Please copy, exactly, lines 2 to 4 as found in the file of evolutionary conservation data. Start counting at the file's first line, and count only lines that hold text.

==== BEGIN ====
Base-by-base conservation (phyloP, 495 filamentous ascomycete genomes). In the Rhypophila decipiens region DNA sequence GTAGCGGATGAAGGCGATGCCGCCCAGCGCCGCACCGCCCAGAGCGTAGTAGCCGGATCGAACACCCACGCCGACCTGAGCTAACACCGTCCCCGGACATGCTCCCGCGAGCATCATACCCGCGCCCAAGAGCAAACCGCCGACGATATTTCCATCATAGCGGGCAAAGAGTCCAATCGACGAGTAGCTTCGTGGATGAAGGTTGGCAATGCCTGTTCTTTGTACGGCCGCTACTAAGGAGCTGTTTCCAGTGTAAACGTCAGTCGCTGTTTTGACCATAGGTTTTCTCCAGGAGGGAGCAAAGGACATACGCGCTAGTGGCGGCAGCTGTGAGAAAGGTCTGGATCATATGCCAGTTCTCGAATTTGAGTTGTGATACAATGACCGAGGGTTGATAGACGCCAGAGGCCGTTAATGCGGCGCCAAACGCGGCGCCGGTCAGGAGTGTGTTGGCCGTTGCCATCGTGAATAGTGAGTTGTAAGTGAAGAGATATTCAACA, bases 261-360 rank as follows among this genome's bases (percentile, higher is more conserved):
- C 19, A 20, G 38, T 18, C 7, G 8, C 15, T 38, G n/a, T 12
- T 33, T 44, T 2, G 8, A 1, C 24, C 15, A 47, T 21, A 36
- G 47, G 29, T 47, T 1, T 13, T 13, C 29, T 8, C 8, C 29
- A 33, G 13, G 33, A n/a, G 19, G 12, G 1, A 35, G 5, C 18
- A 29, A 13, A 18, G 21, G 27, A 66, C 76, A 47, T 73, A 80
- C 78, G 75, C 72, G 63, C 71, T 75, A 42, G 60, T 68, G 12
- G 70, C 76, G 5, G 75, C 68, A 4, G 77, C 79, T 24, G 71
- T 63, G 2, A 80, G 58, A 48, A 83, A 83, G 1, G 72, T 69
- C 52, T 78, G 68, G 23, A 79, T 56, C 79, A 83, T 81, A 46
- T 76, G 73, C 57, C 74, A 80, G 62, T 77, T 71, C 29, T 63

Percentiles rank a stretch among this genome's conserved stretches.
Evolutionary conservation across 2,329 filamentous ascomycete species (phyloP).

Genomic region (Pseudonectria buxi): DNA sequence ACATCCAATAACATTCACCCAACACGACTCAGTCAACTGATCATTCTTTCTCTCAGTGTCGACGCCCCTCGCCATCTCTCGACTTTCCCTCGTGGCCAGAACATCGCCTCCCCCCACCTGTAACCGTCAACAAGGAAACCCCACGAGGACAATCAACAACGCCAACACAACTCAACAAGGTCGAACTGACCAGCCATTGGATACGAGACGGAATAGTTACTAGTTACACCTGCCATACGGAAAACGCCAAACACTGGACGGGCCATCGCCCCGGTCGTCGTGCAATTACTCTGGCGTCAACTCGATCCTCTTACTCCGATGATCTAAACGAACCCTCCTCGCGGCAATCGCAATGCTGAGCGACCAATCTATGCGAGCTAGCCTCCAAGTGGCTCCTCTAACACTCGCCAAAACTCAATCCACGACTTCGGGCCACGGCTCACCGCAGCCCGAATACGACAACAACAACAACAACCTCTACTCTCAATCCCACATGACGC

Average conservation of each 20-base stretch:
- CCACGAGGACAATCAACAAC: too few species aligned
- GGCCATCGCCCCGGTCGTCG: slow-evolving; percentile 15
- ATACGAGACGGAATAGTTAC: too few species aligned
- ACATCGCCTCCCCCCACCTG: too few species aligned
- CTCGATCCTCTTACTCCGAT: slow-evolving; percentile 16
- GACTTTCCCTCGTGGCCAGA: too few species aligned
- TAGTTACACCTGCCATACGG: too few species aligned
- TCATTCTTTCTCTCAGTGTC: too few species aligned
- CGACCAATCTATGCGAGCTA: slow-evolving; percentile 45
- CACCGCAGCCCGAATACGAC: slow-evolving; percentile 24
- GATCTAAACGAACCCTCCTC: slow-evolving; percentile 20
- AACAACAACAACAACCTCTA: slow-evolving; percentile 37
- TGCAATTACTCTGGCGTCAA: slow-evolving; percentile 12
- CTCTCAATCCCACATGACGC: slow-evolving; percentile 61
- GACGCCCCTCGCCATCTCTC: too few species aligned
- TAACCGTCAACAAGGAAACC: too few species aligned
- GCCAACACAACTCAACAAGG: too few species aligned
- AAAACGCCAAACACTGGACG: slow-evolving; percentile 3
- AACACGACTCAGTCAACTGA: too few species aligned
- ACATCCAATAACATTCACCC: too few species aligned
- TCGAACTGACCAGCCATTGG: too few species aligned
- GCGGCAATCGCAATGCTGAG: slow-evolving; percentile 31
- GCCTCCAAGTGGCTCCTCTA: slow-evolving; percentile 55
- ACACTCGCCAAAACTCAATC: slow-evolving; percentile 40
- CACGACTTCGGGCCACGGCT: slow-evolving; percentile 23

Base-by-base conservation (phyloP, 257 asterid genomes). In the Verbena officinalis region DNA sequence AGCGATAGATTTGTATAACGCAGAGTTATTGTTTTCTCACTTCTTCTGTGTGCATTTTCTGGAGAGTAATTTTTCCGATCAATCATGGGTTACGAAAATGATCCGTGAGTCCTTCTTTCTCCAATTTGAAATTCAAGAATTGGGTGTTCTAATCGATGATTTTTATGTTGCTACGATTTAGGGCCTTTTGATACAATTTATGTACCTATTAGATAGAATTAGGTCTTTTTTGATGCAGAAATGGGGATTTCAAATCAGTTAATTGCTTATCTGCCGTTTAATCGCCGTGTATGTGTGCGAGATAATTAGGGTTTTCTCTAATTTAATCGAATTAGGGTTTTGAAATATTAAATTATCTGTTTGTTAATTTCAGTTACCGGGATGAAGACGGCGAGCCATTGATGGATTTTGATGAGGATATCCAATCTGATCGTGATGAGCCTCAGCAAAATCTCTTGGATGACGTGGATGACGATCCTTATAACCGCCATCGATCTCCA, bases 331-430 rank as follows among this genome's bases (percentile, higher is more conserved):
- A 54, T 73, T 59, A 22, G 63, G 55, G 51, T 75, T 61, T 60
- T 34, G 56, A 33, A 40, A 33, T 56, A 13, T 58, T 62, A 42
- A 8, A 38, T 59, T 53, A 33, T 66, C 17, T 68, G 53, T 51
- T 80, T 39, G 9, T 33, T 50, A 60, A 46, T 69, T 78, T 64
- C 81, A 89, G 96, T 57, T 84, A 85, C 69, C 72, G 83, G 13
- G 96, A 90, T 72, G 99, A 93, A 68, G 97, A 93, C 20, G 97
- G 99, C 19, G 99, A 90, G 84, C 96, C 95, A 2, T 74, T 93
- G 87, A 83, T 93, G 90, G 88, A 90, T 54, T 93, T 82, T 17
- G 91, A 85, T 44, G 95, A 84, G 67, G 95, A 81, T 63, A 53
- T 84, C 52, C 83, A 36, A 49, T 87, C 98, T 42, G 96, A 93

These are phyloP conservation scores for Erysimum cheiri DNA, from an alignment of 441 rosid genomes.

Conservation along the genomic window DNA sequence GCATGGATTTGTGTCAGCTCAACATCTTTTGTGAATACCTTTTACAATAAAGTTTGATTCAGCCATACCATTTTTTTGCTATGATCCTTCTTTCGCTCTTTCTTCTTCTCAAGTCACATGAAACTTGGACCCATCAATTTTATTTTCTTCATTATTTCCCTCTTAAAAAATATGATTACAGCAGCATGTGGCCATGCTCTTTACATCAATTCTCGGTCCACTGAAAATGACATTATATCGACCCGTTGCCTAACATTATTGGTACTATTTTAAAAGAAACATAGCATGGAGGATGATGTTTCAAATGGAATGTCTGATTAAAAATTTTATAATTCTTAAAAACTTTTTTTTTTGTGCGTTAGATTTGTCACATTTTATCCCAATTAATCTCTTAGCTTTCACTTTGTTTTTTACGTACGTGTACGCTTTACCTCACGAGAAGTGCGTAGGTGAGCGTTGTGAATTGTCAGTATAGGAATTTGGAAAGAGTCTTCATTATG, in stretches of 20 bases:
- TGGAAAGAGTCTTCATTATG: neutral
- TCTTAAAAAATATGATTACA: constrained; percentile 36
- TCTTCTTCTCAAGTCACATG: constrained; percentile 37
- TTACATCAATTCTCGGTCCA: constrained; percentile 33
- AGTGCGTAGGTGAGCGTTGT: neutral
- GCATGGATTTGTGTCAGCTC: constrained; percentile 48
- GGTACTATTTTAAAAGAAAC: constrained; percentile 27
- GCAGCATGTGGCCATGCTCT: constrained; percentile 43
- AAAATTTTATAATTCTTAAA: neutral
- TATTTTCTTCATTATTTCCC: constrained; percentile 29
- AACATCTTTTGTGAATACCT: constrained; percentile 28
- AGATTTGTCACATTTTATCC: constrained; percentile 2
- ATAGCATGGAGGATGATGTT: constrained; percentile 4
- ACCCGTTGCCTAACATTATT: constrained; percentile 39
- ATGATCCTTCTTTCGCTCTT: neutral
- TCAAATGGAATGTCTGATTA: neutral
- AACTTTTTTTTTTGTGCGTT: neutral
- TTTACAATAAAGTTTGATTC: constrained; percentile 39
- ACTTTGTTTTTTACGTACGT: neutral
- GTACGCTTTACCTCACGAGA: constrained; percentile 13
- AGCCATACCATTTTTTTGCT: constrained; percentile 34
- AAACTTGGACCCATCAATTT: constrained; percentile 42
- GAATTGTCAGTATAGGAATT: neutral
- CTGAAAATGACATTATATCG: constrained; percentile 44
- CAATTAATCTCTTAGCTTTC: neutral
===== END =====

- C 19, A 20, G 38, T 18, C 7, G 8, C 15, T 38, G n/a, T 12
- T 33, T 44, T 2, G 8, A 1, C 24, C 15, A 47, T 21, A 36
- G 47, G 29, T 47, T 1, T 13, T 13, C 29, T 8, C 8, C 29